During the season, Greg Schiano came under fire from all angles, as stories and reports about the coach and the team would come up on a regular basis. Whether it was a former player comparing playing for Schiano to Cuba, or rumors that Darrelle Revis wasn’t happy with the schemes, there was not a shortage of negative information about the way things were being run at One Buc Place.
But a majority of the harsh comments were made anonymously, meaning some of the venom is lost. However, now that Schiano is no longer the coach of the Buccaneers, opening up on the record about the failed head coach is fair game.
Darrelle Revis did just that to Rick Stroud of the Tampa Bay Times.
In an interview with Stroud, Revis admitted that guys didn’t like coming into work for Schiano, and that he created a stressful environment.
- That’s one of the things you have to have, a stress-free atmosphere and environment. You’re going to get everything out of everybody if it’s stress-free and let people be who they are. I just didn’t feel he did a very good job of that.
This may be one of the biggest criticisms of Schiano, who ruled with an iron fist, and didn’t allow things to remain open and flexible. Reports of Schiano’s control of air conditioner temperatures and meal schedules prove that he prefers rigid structure. That may have worked in college, but it doesn’t translate to professionals.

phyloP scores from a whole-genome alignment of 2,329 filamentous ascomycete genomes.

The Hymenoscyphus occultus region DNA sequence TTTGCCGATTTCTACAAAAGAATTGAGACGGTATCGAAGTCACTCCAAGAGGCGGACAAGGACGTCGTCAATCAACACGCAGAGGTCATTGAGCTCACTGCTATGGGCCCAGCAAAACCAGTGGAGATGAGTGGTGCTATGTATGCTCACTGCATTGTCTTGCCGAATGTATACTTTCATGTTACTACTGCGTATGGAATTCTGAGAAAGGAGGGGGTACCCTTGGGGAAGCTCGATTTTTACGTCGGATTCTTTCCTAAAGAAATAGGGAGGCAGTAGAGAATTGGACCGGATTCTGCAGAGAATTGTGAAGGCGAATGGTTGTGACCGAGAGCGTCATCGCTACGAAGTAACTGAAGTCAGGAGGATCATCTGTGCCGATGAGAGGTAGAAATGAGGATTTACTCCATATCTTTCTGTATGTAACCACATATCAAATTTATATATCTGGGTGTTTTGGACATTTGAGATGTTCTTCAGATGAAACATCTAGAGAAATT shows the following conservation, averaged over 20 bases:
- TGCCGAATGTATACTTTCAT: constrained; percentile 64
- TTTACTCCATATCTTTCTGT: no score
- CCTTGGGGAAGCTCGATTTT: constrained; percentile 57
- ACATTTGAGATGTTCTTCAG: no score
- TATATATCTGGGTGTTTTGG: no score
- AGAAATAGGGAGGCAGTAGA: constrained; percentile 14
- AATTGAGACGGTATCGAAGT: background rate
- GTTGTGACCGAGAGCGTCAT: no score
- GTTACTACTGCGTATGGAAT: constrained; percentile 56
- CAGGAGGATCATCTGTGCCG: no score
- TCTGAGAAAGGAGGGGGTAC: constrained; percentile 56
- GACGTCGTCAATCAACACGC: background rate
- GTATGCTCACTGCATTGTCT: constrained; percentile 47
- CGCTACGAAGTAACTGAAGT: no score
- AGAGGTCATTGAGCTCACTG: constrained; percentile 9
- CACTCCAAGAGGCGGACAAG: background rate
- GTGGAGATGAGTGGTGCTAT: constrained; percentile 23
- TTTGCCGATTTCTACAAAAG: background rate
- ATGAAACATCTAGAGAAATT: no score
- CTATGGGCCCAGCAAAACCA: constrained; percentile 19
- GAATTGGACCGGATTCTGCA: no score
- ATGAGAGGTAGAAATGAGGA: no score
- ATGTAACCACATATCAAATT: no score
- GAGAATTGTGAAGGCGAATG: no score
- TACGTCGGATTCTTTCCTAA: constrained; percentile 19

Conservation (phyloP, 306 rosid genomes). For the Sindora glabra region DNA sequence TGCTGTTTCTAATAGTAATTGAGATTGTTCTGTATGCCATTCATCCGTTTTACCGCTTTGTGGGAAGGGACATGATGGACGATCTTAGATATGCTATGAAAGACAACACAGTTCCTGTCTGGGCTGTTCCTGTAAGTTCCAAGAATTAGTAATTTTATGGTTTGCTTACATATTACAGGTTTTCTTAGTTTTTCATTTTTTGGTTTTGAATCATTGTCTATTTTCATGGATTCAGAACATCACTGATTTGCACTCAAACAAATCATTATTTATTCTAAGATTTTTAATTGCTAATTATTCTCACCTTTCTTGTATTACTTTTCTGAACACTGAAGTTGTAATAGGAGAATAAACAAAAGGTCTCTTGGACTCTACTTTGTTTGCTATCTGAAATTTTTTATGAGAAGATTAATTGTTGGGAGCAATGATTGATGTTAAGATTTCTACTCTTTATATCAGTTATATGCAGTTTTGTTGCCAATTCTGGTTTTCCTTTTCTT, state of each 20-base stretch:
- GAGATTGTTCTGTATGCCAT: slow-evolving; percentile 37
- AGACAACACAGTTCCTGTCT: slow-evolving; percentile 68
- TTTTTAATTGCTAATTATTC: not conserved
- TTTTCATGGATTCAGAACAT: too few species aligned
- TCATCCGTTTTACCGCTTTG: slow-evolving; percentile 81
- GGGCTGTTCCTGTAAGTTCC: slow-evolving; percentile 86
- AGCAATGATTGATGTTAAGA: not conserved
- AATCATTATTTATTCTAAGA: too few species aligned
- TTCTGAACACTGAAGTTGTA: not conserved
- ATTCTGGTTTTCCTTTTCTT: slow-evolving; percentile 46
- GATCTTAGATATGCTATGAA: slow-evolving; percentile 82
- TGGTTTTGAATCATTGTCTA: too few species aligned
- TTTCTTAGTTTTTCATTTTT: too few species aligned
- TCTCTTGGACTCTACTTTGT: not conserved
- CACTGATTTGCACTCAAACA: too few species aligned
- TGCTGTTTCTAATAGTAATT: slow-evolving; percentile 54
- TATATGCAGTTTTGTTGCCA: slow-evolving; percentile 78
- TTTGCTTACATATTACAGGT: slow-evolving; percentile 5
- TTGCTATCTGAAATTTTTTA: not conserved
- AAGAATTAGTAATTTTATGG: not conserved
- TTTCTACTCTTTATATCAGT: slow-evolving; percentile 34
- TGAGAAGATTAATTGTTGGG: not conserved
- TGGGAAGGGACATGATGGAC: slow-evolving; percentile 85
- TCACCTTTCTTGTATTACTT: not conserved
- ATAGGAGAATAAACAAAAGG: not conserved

This stressful, strict style showed up on the field, as well.
- I wish he would have listened to some of the players a little bit more, especially the veterans and some of the older guys. We can go down the line like Dashon Goldson, Davin Joseph, Carl Nicks, Vincent Jackson and those type of guys and listen to them. But he was the boss, and you’ve got to fall in line.
No coach should accept everything they hear from a player as gospel.
But the Buccaneers lost 12 games in 2013 not because of a lack of talent of a frustrating quarterback situation, but because the talent on the roster wasn’t used to its fullest. Warren Sapp would go on weekly rants about how poorly Gerald McCoy was being used, fans saw the interesting ways Darrelle Revis was lined up every Sunday, and the offense seemed far too outdated and predictable to get anything done, yet was still too complicated for Mike Glennon to truly grasp.
Revis now gets a chance to work with Lovie Smith and Leslie Frazier, and he looks forward to the opportunity. He told Stroud that he’s heard good things about both men, and that he wouldn’t even mind playing a lot of Cover 2.
- I love to play ball, and if we’re going to run the Cover 2 scheme, I have to master the Cover 2.
It’s quite obvious that Lovie Smith is not going to line Revis up in a zone on every play, but there may be some Cover 2 looks mixed in. So yes, Darrelle Revis will play in zone in 2014.
The good thing about that? He’s the best corner in the NFL, and he can handle playing in a zone now and then.
Rex Ryan used Revis in a very aggressive fashion, and molded his defense around that tactic. Smith and Frazier come to Tampa with their own ideals on defense, and are unlikely to totally scrap them to cater to Revis exclusively. But Revis is confident he’ll be used properly.
- I feel confident in Lovie and Leslie Frazier, too. They have a lot of experience in the league with unbelievable players.
Good coaches don’t make a habit of alienating good players. Frazier and Smith have never coached a corner as good as Revis, and they will figure out how to best fit him into their schemes.